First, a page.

Here are some general statements suggesting to humans how they should conduct their lives, with comments on possible limitations:
Immanuel Kant — Categorical Imperative – “Act only according to that maxim whereby you can, at the same time, will that it should become a universal law.” This is too generalized and how can one possibly know what every person’s situations are going to be?
Thomas Jefferson and Benjamin Franklin — Declaration of Independence – “Life, liberty, and the pursuit of happiness.” It’s a good idea for everyone to grant those three options to every person they ever meet, except when that person makes it clear that if you do follow those suggestions they will use your good intentions to take those freedoms away from you and others.
Yogi Berra – “When you come to a fork in the road take it.” – When you must make a decision don’t vacillate needlessly.
Karl Marx – “From each according to his ability, to each according to his need.” The problem with this idea is that people feel their needs to consume goods more strongly than their desire to create them.
Jeremy Bentham — “The greatest good for the greatest number.” With that theory in practice, the living population drops by half with every application.
Bhagavad Gita — “Act without attachment to the result.” Interest in your actions and its results may bring pain, or it may bring pleasure, but attachment makes life interesting and worth living. You will gain freedom from these soon enough, that is, when you die, so why torture yourself with unnecessary restrictions?
Adam Smith — “He intends only his own gain, and he is in this, as in many other cases, led by an invisible hand to promote an end which was no part of his intention.” If everyone is free to choose what is in their self-interest with no limitations it will profit everyone, because prices of goods will be driven to their cost of getting them to the buyer. Unfortunately, everyone in the chain from to creator to buyer seeks a quick profit for his temporary possession of the goods.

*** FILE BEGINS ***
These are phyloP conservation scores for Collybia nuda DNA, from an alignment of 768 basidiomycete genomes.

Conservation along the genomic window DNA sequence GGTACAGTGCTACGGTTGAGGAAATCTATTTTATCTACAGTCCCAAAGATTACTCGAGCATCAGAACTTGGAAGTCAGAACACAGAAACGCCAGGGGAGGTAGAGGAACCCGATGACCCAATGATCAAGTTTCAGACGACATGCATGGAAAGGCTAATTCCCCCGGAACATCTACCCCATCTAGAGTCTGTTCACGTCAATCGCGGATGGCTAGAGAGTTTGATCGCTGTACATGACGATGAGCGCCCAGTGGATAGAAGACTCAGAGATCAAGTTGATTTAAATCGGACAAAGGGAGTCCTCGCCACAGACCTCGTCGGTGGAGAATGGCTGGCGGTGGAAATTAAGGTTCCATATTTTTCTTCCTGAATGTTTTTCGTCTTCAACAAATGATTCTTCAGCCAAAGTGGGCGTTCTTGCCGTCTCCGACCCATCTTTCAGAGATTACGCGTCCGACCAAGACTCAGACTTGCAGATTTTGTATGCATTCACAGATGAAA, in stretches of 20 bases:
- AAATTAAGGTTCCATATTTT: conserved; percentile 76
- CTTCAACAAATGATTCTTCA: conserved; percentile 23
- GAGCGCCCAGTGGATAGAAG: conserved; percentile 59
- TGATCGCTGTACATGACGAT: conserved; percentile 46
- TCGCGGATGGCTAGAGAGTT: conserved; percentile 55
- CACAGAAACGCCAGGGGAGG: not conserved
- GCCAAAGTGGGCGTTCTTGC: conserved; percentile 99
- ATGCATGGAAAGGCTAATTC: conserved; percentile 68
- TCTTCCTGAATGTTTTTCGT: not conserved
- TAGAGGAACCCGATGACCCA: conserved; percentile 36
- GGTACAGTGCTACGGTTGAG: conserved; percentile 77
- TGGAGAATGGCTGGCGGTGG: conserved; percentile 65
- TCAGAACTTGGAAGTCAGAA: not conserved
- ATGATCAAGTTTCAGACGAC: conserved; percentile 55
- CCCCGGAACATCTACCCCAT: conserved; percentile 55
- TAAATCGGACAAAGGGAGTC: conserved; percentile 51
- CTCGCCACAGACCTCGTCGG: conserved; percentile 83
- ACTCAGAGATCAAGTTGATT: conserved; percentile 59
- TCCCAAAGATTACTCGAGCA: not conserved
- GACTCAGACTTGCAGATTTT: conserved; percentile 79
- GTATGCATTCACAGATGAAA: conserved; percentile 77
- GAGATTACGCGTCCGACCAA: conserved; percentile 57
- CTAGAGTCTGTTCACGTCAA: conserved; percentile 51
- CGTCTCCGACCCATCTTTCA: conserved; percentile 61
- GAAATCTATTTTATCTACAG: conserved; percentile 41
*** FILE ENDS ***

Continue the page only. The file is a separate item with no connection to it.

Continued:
Adam Smith, Patrick Mathew, Alfred Wallace, Charles Darwin, Herbert Spencer — “Survival of the fittest.” It took a century for this simple idea to move from Smith’s application to business to its application by Spencer into a good quote about living species.
Socrates – “Examine your life for the unexamined life is not worth living.” I would respond that an unlived life is not worth examining. If you have the time, do it all.
The Eloquent Peasant – 2040 BC – “Do to the doer to cause that he do thus to you.” This ancient Golden Rule preceded the statement commonly attributed to Jesus by two thousand years.
Jesus – “Therefore all things whatsoever ye would that men should do to you, do ye even so to them: for this is the law and the prophets.” This is the original English, King James Version, (KJV) of Matthew 7-12 and it is far more meaningful than the word “would” because that word limits a person to the level of their current state of maturity. Should in the context of the statement beckons a person to a higher level of maturity.
All 147 Delphic maxims – Some examples from the middle. – With comment.
31. “Shun every form of evil.” When you see something you shouldn’t do, don’t do it.
32. “Participate in events.” Life is made meaningful by participation in what’s available.
33. “Protect what’s valuable.” If something is worth having it’s worth protecting.
34. “Respect people’s stuff.” That rule applies to others’ stuff too.
35. “Respect people’s thoughts.” People have come to their own thoughts as you did.
36. “Keep religion personal.” Everyone has their own reasons for being.
37. “Do many kindnesses for friends.” Kindness improves everyone and everything.
38. “Prevent excess.” Any more than just right is too much, and more is even worse.